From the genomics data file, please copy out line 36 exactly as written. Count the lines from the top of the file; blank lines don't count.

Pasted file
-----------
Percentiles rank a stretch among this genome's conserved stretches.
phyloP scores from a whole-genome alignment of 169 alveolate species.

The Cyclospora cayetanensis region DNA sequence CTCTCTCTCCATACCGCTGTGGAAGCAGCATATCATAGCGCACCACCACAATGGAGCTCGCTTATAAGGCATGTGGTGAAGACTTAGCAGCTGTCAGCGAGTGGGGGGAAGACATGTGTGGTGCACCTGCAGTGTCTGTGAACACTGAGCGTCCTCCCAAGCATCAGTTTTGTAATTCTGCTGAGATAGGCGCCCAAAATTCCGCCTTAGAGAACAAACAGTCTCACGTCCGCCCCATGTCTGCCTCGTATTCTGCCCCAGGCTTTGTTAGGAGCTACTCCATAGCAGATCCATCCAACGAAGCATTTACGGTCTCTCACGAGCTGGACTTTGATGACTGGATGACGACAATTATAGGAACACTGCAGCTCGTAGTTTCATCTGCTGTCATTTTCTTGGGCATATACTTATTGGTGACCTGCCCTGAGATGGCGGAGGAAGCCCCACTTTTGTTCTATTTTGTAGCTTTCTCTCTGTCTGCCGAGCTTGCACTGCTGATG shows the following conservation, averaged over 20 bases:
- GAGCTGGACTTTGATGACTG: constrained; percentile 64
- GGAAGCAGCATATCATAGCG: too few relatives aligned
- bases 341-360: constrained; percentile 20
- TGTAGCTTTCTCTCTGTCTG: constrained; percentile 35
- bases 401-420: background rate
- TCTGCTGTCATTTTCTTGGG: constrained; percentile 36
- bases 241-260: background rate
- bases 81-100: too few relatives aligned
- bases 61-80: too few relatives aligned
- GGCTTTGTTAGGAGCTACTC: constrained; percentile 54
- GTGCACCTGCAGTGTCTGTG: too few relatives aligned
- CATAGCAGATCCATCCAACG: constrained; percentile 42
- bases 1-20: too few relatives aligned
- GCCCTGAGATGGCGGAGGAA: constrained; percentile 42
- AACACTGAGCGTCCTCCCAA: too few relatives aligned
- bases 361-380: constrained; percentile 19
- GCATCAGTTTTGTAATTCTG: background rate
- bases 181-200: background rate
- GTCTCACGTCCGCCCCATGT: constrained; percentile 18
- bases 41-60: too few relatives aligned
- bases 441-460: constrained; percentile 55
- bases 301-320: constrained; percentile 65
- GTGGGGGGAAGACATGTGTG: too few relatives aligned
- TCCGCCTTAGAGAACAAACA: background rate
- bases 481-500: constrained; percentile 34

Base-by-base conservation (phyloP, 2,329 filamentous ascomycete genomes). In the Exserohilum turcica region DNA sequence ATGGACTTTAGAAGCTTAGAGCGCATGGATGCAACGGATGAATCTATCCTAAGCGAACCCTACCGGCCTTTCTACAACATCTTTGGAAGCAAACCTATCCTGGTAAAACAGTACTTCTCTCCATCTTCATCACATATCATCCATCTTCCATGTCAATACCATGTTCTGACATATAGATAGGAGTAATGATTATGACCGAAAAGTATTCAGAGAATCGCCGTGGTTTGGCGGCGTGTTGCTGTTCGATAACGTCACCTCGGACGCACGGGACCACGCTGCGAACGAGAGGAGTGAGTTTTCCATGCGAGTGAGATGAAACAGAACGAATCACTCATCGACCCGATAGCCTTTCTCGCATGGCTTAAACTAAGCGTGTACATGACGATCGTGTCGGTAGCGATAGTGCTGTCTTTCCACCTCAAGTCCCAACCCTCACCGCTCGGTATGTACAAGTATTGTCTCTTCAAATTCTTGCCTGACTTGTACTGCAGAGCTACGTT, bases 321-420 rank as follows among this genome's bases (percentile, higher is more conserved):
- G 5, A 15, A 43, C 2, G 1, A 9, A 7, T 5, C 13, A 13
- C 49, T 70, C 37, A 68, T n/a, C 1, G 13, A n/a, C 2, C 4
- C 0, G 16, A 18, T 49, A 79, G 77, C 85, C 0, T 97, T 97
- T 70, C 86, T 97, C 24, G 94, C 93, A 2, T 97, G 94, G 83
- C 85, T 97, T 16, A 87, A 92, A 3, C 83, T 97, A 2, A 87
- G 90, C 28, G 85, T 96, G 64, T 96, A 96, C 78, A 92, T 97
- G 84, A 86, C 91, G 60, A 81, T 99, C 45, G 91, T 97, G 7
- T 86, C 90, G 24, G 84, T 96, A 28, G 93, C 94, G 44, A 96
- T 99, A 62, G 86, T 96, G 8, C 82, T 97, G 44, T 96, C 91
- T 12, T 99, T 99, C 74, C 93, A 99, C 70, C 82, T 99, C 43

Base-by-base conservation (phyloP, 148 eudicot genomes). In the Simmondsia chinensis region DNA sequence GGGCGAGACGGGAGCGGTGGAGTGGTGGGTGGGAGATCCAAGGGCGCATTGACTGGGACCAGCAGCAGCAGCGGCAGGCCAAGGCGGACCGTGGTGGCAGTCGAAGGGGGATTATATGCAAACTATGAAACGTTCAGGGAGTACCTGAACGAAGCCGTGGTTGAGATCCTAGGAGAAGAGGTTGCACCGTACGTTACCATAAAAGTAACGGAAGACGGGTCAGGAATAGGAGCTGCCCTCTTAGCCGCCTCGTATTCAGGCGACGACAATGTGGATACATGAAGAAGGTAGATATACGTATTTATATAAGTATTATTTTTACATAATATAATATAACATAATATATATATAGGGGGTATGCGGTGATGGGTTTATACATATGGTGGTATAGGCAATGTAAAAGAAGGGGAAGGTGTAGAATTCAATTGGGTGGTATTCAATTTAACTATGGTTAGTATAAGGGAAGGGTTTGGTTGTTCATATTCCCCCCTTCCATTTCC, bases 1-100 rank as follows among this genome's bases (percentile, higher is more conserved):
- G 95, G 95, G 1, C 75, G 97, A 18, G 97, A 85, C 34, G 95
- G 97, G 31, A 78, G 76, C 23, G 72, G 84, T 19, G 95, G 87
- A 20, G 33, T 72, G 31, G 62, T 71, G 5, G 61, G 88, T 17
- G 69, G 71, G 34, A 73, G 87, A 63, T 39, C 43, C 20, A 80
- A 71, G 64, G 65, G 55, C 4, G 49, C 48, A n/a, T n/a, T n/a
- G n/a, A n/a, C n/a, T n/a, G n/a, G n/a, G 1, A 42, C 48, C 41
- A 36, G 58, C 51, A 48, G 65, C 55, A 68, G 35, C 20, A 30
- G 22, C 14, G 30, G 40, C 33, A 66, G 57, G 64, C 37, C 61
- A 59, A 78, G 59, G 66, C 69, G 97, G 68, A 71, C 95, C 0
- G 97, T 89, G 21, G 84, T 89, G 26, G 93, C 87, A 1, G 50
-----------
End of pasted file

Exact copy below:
- G 84, A 86, C 91, G 60, A 81, T 99, C 45, G 91, T 97, G 7